Red Dust essentially introduced what would be an oft-repeated Gable character, "the guy who might be briefly impressed by a lady, but who is enduringly amused, attracted, and frequently loved by the tart with the heart of gold." In the figure of Jean Harlow, the film also created for Gable the ideal woman on-screen, "the pal with whom he could also enjoy great sex as an added bonus, for whom he started to search off it." Red Dust did a great deal for Gable's macho image, too. For the majority of the film, he appears damp and unshaven, with his collar undone and his sleeves rolled up, occasionally wearing no shirt at all. Fleming's biographer, Michael Sragow, argues that "What makes Gable so sexy in Red Dust is that he isn't the John Gilbert great-lover type: he's fresh in every sense. When he comes with seductive patter or a bold and winning gesture, he's not overly practiced."

[Red Dust] is as lusty, funny, and sad as it should be. It wrings humor and pathos from the unfairness and ruthlessness of love, and hopefulness from the varieties of love.
(Michael Sragow)

Original release poster for Mogambo
When Dore Schary became MGM's head of production in the early 1950s, the studio began a policy of recycling some of their titles and properties from out of the past. As one of their biggest hits from the Pre-Code era, Red Dust was inevitably one of the first pictures to be thought of for a fresher, more updated version. With the recent success of King Solomon's Mines (1950), shot almost entirely on location in Africa with Stewart Granger and Deborah Kerr, it was decided that the Red Dust remake would be taken out of its Southeast Asian rubber plantation setting and placed in the "Technicolor-friendly" landscapes of the Serengeti Plain and the Kagera River.

John Lee Mahin was still active in Hollywood at the time and had maintained a good relationship with MGM over the years, so he was the logical choice to adapt his own screenplay. Hired to guide the production was one of the most highly regarded creative figures in Hollywood, John Ford, the four-time Academy Award-winning director of The Informer (1935), The Grapes of Wrath (1940), How Green Was My Valley (1941) and The Quiet Man (1952). Although he had never seen Red Dust, Ford liked Mahin's script and was intrigued by the idea of shooting in Africa. Stewart Granger, who claimed the idea of remaking Red Dust in an African setting was his own, was initially considered for the male lead, but studio executives then thought this adaptation would be the perfect vehicle for reviving Clark Gable's career, which had taken a downturn in the last three years, and possibly restored his long-lost status as "King of Hollywood."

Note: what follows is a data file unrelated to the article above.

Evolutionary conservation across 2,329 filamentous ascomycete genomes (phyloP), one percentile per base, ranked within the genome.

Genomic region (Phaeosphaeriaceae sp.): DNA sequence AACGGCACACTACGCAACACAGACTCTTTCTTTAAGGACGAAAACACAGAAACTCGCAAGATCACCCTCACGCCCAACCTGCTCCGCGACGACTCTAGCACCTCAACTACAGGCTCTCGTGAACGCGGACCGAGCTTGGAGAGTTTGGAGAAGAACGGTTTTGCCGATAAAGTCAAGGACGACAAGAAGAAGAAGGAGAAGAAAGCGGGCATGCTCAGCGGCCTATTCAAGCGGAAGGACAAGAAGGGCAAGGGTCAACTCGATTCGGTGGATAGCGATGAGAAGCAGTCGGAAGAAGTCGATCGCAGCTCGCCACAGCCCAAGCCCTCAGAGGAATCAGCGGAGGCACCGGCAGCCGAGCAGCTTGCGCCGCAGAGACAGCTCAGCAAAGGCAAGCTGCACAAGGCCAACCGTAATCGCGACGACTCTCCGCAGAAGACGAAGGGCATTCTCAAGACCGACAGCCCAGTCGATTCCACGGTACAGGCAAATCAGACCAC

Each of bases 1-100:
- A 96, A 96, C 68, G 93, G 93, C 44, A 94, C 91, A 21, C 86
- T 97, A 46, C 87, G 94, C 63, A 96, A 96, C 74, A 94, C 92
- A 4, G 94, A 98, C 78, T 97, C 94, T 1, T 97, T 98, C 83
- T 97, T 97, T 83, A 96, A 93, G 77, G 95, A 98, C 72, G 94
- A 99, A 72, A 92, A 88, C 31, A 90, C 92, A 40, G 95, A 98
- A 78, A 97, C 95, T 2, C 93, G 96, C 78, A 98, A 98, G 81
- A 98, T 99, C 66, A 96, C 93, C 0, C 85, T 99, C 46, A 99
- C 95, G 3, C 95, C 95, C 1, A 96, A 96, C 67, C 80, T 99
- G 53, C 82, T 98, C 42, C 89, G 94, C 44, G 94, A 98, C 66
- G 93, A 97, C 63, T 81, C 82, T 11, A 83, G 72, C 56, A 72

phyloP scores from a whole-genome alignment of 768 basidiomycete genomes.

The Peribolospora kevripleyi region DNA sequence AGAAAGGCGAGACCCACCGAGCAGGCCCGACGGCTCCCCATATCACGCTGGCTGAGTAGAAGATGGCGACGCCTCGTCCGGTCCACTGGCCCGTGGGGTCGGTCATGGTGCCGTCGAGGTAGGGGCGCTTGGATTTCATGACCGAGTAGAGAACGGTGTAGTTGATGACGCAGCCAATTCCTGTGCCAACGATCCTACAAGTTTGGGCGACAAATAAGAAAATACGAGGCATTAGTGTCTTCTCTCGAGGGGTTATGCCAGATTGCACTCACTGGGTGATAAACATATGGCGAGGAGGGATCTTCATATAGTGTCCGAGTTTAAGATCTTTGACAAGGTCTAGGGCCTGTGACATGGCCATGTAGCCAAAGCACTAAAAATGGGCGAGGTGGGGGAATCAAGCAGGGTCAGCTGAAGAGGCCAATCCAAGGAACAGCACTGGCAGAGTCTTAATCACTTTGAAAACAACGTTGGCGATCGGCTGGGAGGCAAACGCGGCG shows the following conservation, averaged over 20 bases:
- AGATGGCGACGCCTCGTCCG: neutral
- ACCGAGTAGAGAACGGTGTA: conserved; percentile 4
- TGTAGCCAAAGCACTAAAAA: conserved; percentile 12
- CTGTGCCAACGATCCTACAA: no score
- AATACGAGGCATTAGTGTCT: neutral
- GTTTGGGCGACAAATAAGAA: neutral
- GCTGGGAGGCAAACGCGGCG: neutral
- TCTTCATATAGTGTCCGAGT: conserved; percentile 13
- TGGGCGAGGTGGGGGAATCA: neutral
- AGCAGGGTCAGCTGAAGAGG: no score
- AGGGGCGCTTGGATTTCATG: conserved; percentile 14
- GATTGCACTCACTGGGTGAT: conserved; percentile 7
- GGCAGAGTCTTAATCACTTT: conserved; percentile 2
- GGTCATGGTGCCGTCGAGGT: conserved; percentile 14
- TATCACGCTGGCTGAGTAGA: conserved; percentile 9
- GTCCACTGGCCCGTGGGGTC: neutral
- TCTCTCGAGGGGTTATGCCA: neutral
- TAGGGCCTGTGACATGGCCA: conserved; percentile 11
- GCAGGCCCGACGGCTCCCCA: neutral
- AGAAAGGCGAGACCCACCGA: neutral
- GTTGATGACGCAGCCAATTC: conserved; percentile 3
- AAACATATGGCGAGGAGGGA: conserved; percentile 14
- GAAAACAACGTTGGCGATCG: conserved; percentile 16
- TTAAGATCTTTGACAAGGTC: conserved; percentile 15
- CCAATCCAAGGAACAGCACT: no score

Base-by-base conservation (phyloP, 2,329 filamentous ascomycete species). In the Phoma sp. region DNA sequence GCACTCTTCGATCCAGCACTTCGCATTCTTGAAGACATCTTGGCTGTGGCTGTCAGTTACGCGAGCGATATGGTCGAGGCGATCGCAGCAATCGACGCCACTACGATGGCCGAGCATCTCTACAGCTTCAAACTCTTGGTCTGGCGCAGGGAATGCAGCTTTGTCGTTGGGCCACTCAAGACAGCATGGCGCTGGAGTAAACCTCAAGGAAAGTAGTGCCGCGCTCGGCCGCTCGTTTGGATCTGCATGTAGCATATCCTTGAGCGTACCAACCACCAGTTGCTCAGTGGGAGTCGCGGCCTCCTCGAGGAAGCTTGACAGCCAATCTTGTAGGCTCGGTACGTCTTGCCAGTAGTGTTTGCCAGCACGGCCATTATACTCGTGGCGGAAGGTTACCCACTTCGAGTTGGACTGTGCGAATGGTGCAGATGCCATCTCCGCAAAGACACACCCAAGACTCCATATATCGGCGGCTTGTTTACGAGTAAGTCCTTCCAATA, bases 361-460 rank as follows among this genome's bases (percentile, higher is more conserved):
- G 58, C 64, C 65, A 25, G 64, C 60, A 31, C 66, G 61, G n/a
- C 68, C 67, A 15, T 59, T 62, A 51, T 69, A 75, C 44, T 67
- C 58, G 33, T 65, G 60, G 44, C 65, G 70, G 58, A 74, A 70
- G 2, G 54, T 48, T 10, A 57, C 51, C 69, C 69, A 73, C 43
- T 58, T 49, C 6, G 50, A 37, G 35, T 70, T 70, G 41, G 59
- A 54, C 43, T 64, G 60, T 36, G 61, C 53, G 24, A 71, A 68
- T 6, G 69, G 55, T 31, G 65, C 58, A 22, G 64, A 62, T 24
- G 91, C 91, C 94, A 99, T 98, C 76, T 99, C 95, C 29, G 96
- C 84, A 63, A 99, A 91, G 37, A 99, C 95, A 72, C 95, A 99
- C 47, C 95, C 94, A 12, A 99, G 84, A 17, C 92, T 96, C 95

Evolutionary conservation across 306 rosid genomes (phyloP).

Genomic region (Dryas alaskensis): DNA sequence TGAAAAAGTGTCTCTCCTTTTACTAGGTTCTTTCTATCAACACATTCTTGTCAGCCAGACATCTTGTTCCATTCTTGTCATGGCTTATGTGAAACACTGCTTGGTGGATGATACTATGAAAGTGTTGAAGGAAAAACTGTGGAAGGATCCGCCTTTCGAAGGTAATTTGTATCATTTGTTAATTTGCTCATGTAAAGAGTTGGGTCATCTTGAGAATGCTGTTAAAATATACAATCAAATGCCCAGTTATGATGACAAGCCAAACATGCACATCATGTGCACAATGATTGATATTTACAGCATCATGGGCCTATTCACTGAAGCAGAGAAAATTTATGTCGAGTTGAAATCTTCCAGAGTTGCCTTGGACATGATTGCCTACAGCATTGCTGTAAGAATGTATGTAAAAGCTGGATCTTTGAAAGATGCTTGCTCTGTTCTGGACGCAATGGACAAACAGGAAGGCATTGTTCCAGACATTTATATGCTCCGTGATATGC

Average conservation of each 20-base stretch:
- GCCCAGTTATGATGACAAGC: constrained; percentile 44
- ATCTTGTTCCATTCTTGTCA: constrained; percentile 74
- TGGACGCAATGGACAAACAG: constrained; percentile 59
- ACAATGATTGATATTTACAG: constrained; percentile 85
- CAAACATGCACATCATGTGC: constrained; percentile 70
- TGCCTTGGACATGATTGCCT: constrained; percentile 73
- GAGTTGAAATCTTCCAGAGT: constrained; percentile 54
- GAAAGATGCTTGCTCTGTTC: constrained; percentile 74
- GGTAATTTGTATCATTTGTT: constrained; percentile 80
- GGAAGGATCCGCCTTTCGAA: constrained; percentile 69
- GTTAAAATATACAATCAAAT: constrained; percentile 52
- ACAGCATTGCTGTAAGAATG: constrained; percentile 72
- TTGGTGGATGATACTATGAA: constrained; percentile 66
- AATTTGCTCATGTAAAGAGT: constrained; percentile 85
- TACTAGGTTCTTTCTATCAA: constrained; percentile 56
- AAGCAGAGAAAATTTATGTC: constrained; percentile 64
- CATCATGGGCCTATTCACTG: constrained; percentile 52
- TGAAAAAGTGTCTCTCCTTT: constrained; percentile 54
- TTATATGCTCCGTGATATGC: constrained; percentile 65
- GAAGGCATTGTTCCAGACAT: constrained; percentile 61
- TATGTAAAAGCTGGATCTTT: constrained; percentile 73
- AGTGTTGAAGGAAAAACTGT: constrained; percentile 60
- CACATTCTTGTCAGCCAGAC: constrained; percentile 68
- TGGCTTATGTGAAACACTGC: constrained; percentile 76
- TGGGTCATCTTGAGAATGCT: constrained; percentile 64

Ava Gardner and Clark Gable
Ford originally wanted Maureen O'Hara, for the Harlow role, but the studio ended up casting Ava Gardner. To portray the part created by Mary Astor, Ford would only take Grace Kelly and had to fight the MGM hierarchy to get her. They had thought her "ordinary, drab and uninteresting" in her appearance in High Noon (1952) and proposed Deborah Kerr instead. However, when Ford showed Metro some color tests he had done with Kelly, they were so impressed by the results that not only did they give her the role, but also signed her to a long-term contract. Finally, to play the role originated by Gene Raymond, MGM cast Donald Sinden, a rising star from the British stage with only one previous film credit.

Mogambo (1953) follows the same basic plot of Red Dust, except the characters now have new names, personal backgrounds and occupations. To avoid problems with the censors, Mahin also cleaned up the steamy original, dropping most of the sexual banter between the Gable and Harlow characters in favor of witty insults exchanged by the women competing for his affection. In Mogambo, Gable is Victor Marswell (a nod to Red Dust's director Victor Fleming), a mellow and hard-working Great White Hunter and trapper who manages his own reserve and lodge. Gardner is Eloise "Honey Bear" Kelly, a former showgirl who finds herself stranded in safari country after her maharajah suitor returns to India. Sinden plays an English anthropologist named Donald Nordley and Kelly is his prim wife, Linda. Just like Dennis in Red Dust, Victor falls in love with the refined lady, but in the end he realizes that the vulgar playgirl actually understands him better.

Grace Kelly and Clark Gable